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Why Do Businesses Use Video Conferencing?

Learn about the many video conferencing use cases to help you join online meetings internally or externally.

Use Cases for Video Conferencing

Whether your employees need video conferencing to host small 1:1 meetings or larger distributed team sessions, there are many kinds of video conferencing use cases. While each comes with a different set of participants and goals, all aim to be productive as possible. Adding even more value, the travel cost savings on each of these use cases is immediately realized — no one needs to jump on a plane or drive anywhere for the meeting, it’s all done virtually. Learn about the many types of video conferences you can host from meeting rooms, in remote settings, or in a mobile environment.


Project Management and Team Scrums

This video conferencing use case is responsible for a large volume of day-to-day meetings among many internal departments. Since creative and technical organizations like marketing, product, IT, and engineering are accountable for time-sensitive project development and execution, these types of meetings are critical for on-site and remote employees.  
For example, imagine a recurring weekly meeting where all individual contributors and managers decide on next steps and action items surrounding a given project. This could include a product launch from a software company, a release date for new retail merchandise, or deploying an internal application to a large workforce. Regardless of type, all these video conferences involve multiple moving parts and dependencies, each commented upon from distributed meeting attendees. The object is to be as productive as possible and to keep the ball rolling so that all deadlines are met. 

Client Services and Account Management

Used most commonly by sales teams and customer-facing employees, the client services video conferencing use case brings external participants into the video conference. Typically, an account manager will schedule a meeting with at least one invitee that joins from outside the organization. It’s important that the external party arrives in the video conference with zero barriers to entry. These conversations often depend on a strong relationship and minimizing the margin for confusion in a virtual setting.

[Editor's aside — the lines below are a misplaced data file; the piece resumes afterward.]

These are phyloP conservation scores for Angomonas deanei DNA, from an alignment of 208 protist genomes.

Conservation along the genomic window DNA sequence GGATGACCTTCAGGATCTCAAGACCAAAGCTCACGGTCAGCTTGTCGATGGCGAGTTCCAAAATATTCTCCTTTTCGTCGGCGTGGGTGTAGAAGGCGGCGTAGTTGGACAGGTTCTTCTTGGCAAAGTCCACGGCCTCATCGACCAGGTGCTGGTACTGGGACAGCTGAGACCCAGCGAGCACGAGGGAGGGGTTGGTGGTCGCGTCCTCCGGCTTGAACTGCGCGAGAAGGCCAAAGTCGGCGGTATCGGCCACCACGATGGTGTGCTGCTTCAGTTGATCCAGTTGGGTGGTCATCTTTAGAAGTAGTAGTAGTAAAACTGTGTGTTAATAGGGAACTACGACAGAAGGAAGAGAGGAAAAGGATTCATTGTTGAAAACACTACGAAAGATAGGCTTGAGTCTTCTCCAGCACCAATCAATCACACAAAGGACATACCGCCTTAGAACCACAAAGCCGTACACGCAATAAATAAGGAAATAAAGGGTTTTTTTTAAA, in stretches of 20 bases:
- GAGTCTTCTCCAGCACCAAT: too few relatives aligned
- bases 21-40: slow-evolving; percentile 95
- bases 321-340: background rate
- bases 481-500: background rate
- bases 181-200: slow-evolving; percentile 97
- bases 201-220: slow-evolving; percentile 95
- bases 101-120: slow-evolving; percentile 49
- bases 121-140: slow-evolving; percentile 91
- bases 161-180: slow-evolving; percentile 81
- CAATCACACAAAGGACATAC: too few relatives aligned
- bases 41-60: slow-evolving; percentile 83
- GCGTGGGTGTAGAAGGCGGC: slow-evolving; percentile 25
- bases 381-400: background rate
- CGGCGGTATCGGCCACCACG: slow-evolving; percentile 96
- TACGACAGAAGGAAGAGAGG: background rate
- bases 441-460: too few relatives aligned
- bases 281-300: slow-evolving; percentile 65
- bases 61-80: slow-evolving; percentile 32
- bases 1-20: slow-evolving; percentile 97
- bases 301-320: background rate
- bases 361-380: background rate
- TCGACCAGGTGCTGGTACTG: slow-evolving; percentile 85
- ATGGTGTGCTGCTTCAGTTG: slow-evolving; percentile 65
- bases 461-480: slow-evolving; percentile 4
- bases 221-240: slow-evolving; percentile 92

For instance, a sales rep has a large deal with 50/50 probability of closing on the last day of the quarter. If any additional friction stands between the potential customer and the rep’s ability to connect with them, the sale could be in jeopardy. It’s a good idea to utilize a video conferencing solution that allows external members to join with a URL link and no application downloads to support an easy onramp to the conversation.  

Recruiting and Talent Acquisition 

File this one under, “a great way to streamline processes,” the HR video conference use case is a user favorite. Every hiring sequence requires multiple interviews to find the best applicant for the job. Phone interviews simply don’t cut it anymore — why waste time on an audio-only conversation when you can look the candidate in the eyes and have a personalized conversation? After the open position is posted on public job boards, there’s an inevitable flood of resumes that lands in recruiters’ inboxes. For this reason, video conferencing is especially helpful in the initial days while vetting the talent pool. A recruiter can easily detect the candidate’s command of the field, confidence answering questions, and cultural fit when they get to see all facial responses. Similarly, in the last steps of the hiring process, direct managers and teammates get a better sense of, “will this person be a good fit for us?” Virtually meeting with an applicant face to face can significantly accelerate the hiring process and help the organization get exactly what they’re looking for.      

Learning and Development 

Onboarding new employees has historically been a challenge when dealing with a remote employee base. If you think about the travel associated with getting new hires up to speed by flying and lodging them at HQ, the costs become prohibitive for any business. Instead of on-site training, host video conferences to explain all the inner-workings of the company. This can include HR benefits, technical education, and department-related assignments. Plus, most companies offer continuous professional development and training courses that are easily attended virtually by anyone at the company.